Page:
Will Physicians and Hospitals Ever Get Along? Prospects for Defragmentation in a Post Health Care Reform World
Elizabeth Weeks’ earlier post considers how payment systems serve as a source of fragmentation, discussing the excellent example of how under Medicare reimbursement rules physicians and other outpatient providers have little incentive to coordinate care with and consider the costs faced by hospitals. Indeed, the misalignment between hospitals and physicians runs across many of the book chapters. This is not surprising as the modern hospital is the epitome of fragmentation problems. For example, Einer Elhauge (Introduction) notes how hospital-based services evidence team production problems. David Hyman (Chapter 2) observes that under the current reimbursement rules “providing integrated care doesn’t pay better than fragmented care – and in some instances, it pays worse.” Kristin Madison (chapter 5) discusses regulatory contributors to hospital-physician fragmentation, such as the corporate practice of medicine prohibition and health care fraud and abuse laws that may, counterproductively, impede even beneficial integration efforts. James Blumstein (Chapter 7) and Alain Enthoven (Chapter 4) call for greater regulatory flexibility to support integrated delivery systems. Also, Frank Pasquale (Chapter 11) thoughtfully discusses the hospital-physician battles over physician-led specialty hospitals. A common theme is that at many medical centers physicians and hospital management work disconnected from each other or have relationships strained and full of discord.
The interesting question moving forward is whether health care reform will respond to these concerns and collapse the hospital-physician divide, a goal that has eluded reform attempts in the past? I’m hoping for the best but remain somewhat dubious.
The Patient Protection and Affordable Care Act takes only modest steps at tackling hospital-physician fragmentation. For example, among other initiatives, the law encourages experimentation with global payments to hospital-physician groups for services bundled together around an entire episode of care. Further, the new law expands upon gainsharing-like demonstration projects, allowing physicians and hospitals to come together as accountable care organizations and share cost-savings resulting from productivity improvements. Further, hospitals will, at least incrementally, face reimbursement tied more to outcomes, such as with reduced payments for preventable hospital readmissions.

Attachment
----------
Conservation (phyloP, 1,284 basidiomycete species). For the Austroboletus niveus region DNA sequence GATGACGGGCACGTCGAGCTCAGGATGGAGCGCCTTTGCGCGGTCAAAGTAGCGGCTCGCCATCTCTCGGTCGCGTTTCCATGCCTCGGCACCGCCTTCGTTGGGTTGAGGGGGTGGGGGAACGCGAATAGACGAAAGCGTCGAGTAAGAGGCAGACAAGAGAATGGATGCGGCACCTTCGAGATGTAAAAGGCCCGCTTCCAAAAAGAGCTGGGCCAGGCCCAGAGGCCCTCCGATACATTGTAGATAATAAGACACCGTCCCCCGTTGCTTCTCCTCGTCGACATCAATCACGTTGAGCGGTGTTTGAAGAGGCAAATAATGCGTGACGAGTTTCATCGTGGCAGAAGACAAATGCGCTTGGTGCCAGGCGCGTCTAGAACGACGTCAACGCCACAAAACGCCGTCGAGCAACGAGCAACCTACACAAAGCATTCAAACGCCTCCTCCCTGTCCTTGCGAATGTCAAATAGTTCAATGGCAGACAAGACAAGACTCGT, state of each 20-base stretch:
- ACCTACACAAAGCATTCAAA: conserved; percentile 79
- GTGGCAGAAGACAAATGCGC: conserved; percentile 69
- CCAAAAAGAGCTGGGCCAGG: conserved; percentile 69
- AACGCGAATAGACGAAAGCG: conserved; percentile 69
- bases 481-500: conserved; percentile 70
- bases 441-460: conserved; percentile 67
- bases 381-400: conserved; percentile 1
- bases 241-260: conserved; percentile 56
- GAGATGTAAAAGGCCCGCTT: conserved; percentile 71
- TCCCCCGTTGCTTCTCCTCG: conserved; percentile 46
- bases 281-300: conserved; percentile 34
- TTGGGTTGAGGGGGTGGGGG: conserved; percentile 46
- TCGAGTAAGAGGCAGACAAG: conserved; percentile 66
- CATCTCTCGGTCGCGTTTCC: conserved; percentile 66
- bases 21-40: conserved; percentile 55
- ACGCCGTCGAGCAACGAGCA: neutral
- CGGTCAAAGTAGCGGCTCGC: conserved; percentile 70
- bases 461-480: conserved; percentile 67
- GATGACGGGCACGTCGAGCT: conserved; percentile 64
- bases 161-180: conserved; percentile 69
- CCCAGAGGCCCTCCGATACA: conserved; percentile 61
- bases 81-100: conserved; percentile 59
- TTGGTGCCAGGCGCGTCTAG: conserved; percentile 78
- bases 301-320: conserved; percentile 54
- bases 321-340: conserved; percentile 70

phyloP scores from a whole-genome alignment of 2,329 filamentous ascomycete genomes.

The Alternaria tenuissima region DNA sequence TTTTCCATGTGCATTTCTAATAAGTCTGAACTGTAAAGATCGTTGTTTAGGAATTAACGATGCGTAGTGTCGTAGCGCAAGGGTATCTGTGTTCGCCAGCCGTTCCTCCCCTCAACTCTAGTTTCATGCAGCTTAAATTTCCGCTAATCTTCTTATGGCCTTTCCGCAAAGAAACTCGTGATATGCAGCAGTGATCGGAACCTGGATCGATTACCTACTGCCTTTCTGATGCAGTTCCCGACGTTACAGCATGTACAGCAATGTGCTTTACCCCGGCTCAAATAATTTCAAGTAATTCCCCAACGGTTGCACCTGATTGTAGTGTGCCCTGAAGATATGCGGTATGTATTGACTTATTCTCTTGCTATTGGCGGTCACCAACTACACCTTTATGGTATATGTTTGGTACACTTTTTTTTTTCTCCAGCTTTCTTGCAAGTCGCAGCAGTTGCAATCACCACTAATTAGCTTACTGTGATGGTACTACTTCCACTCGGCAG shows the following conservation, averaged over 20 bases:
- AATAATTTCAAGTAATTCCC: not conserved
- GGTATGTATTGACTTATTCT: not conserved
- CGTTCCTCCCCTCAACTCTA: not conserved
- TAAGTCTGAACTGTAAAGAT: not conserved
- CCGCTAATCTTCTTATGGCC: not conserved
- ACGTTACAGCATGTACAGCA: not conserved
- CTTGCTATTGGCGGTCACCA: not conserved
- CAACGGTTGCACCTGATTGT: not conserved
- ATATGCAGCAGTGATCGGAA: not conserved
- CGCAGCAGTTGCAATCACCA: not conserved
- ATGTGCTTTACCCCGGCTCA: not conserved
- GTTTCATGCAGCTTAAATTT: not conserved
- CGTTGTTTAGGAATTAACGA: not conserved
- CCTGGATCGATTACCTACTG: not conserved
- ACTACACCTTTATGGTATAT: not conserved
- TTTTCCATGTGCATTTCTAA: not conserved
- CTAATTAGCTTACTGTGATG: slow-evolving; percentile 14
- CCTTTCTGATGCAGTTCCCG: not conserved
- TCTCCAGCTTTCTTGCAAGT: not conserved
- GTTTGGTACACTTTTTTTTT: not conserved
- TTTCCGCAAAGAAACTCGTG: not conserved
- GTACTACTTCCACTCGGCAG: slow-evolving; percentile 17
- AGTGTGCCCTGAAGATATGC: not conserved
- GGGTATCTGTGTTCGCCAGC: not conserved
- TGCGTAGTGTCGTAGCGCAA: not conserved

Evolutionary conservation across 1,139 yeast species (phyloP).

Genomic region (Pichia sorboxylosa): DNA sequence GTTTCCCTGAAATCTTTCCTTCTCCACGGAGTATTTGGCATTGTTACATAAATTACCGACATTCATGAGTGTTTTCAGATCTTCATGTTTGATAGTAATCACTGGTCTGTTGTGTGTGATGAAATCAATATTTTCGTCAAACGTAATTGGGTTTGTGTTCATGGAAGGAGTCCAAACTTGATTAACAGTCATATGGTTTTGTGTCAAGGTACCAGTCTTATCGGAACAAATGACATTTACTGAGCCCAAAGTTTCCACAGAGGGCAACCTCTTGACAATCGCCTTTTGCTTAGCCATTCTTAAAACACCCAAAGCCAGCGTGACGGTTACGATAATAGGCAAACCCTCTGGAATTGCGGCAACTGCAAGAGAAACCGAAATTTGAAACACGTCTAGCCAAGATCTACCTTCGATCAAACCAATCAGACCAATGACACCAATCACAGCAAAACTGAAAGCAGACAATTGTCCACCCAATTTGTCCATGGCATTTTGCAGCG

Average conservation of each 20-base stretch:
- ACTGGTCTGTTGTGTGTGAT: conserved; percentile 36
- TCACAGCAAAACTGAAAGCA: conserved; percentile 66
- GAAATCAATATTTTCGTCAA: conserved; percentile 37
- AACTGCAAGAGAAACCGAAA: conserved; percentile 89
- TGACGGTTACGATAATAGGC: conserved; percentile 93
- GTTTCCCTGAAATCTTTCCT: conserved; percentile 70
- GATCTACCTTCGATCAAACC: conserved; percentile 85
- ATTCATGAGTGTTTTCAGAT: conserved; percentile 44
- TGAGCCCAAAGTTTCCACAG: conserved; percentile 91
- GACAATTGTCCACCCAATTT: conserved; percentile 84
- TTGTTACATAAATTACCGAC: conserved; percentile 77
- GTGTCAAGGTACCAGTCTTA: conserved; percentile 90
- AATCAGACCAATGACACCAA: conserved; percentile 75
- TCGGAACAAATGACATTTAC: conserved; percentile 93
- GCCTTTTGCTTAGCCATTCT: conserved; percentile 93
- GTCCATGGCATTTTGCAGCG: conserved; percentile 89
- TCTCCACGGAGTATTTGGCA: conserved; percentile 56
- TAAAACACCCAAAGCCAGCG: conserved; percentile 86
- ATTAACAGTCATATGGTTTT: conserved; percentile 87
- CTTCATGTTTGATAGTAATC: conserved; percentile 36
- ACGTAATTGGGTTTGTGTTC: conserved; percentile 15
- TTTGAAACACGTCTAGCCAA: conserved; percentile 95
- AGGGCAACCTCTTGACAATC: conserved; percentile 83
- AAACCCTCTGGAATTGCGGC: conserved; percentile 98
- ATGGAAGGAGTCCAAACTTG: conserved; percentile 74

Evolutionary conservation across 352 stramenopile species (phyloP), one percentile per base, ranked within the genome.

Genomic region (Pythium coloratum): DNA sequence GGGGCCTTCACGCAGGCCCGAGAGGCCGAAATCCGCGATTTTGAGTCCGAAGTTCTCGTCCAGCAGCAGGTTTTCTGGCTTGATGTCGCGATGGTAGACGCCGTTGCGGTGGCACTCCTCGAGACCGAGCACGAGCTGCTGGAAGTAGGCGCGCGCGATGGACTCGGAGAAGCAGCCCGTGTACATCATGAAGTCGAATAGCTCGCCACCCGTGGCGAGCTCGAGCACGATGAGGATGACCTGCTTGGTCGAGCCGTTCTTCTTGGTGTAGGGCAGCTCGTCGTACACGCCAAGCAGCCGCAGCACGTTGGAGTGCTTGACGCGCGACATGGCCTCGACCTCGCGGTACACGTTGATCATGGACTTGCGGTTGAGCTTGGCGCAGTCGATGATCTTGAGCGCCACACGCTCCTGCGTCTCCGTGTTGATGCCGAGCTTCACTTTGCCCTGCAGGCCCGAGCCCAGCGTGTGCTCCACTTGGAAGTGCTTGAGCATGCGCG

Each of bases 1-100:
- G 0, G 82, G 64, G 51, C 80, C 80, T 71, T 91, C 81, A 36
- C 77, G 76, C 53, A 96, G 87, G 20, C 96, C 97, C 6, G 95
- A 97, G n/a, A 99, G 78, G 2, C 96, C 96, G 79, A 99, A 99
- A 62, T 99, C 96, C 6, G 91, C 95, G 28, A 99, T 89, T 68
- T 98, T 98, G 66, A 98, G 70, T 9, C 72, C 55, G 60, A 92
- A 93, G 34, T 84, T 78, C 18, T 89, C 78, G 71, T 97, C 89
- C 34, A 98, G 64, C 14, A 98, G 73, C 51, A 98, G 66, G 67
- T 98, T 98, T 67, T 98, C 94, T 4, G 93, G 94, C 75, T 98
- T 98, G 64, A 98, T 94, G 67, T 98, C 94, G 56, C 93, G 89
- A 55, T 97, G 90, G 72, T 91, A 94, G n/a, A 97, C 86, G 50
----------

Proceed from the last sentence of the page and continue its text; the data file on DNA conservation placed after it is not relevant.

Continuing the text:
All of these developments are welcome, but perhaps underpowered. First, the law still leaves in place considerable legal barriers to integration, such as the corporate practice of medicine prohibition and regulatory requirements for completely independent medical staffs. Second, concerns have been raised that the planned reimbursement offered through some of the demonstration projects will not be different or broad enough to attract a sufficient number of providers to participate in a meaningful way. As Robert Berenson observes, bundled payments may be based on fee-for-service payments that already have their fragmentation problems and some specialty providers faring well under the traditional fee-for-service system may be reluctant to voluntarily join bundled payment initiatives. Third, as Kristin Madison discusses in her book chapter, many of the successful integration efforts between hospitals and physicians have so far focused on specialty line services like cardiac care – areas attractive because they are high volume and high cost and also areas suitable for reliable quality measures applied to a standardized set of repetitive services. But integration in other service areas will be much messier and harder – there are not well accepted, reliable quality measures, the services may be less standardized, and the data may need extensive risk-adjusting. Given this uncertainty, hospital-physician groups could completely miscalculate the risk in taking on global payments, leading to painful disruptions just as integration efforts are getting underway. Fourth, and most critical in my view, is that it would be a mistake to underestimate the importance of medical culture and physician autonomy. Many physicians highly value clinical autonomy and remain distrustful of integration efforts that seemingly threaten their clinical discretion. This orientation can make physicians resistant to ceding authority even to their physician clinical peers, let alone to larger integrated delivery systems. Aligning the economic incentives of physicians and hospitals certainly helps with shifting professional attitudes. However, in my opinion, it is a necessary but not sufficient condition for defragmentation. There still remains the equally hard job of changing the culture and engaging physicians so that they feel more committed to the overall mission of cost and quality control within a larger integrated delivery system.